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dc.contributor.authorBuxton, Julia
dc.date.accessioned2023-06-16T14:43:10Z
dc.date.available2023-06-16T14:43:10Z
dc.date.issued2020
dc.identifier.issn0143-6597, 1360-2241
dc.identifier.doi10.1080/01436597.2019.1653179
dc.identifier.urihttp://hdl.handle.net/20.500.14018/13839
dc.description.abstractThe aims and outcomes of the Bolivarian Revolution in Venezuela are fiercely contested. A sympathetic view sees the possibility of Left revolutionary transformation as destabilised by aggressive US and domestic opposition actions. Detractors trace an authoritarian path from President Hugo Chávez’s election in 1998 to an inevitable socialist implosion under his successor Nicolás Maduro two decades later. This article emphasises continuities between the Bolivarian Fifth Republic and the Fourth Republic that the Revolution displaced. These account for the limitations of the transformative process. Historical institutionalism explains the reproduction of rentier practices and centralised state management and political organisation, culminating in cascading crisis across regime types.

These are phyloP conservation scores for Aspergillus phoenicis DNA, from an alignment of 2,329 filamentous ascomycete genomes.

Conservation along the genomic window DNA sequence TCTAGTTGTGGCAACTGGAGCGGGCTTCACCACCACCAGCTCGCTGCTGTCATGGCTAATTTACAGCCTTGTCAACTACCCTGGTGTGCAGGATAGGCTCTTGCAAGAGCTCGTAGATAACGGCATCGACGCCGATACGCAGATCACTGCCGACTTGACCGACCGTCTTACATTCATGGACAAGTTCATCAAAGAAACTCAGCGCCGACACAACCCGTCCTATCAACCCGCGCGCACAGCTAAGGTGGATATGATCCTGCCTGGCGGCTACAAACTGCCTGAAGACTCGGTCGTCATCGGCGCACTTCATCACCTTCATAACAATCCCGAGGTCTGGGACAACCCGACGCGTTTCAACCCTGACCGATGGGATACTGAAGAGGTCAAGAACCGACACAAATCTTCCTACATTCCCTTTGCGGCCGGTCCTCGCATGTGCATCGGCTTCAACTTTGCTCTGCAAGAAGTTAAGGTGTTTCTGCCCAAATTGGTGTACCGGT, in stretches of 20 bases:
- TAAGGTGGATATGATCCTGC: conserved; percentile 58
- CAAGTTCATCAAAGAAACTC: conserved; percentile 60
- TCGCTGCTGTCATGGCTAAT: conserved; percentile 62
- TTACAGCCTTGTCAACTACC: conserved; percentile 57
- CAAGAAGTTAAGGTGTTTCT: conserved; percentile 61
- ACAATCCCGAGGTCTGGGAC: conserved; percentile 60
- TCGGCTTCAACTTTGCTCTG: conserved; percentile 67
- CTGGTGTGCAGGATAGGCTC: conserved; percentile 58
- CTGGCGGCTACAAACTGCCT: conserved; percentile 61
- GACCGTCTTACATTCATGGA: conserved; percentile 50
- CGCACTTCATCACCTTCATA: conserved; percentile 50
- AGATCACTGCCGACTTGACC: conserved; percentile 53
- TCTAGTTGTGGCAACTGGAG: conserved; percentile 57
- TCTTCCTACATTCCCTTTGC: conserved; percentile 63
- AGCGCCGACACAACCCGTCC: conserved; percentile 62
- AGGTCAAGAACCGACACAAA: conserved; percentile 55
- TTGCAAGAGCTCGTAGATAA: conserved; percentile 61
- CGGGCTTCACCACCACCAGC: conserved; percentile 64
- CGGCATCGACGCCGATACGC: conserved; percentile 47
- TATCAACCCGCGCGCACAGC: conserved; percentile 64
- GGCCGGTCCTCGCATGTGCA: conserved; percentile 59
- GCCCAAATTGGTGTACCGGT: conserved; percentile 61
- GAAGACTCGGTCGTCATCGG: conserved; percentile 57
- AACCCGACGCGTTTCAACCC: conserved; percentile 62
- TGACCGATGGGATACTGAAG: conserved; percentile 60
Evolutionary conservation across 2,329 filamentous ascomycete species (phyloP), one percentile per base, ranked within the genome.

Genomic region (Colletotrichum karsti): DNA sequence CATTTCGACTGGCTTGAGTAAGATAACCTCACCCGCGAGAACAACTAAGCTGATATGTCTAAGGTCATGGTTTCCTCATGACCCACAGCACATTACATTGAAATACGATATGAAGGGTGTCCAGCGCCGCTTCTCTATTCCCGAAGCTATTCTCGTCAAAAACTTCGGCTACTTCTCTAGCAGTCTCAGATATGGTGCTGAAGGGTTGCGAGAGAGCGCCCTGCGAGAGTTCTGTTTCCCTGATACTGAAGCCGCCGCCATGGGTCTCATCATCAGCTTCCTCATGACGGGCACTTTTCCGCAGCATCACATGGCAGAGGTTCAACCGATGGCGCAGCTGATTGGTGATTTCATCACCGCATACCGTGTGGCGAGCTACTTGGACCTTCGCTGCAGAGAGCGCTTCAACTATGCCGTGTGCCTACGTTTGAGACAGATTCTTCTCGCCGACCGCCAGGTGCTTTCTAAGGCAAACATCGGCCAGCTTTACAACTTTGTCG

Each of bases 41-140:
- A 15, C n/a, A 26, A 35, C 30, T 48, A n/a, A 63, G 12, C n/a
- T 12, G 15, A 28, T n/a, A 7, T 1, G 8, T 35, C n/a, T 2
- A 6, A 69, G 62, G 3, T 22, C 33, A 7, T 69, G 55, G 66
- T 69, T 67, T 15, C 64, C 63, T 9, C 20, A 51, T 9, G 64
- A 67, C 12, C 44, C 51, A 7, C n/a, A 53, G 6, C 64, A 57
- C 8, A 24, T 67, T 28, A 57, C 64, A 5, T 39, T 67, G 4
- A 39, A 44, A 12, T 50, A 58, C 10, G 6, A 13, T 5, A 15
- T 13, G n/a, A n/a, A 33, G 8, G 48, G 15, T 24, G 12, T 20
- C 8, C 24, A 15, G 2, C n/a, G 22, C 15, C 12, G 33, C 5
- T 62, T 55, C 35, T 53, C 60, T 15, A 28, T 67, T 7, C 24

dc.language.isoeng
dc.publisherTaylor & Francis
dc.rightsCC BY 4.0
dc.rights.urihttps://creativecommons.org/licenses/by/4.0/
dc.titleContinuity and change in Venezuela’s Bolivarian Revolution
dc.typeJournal article
dc.source.journaltitleThird World Quarterly
dc.source.volume41
dc.source.issue8
dc.source.spage1371
dc.source.epage1387
dc.description.versionPublished version
refterms.dateFOA2023-06-16T14:43:10Z
dc.contributor.unitDepartment of Public Policy
dc.source.journalabbrevThird World Quarterly
dc.identifier.urlhttps://www.tandfonline.com/doi/full/10.1080/01436597.2019.1653179


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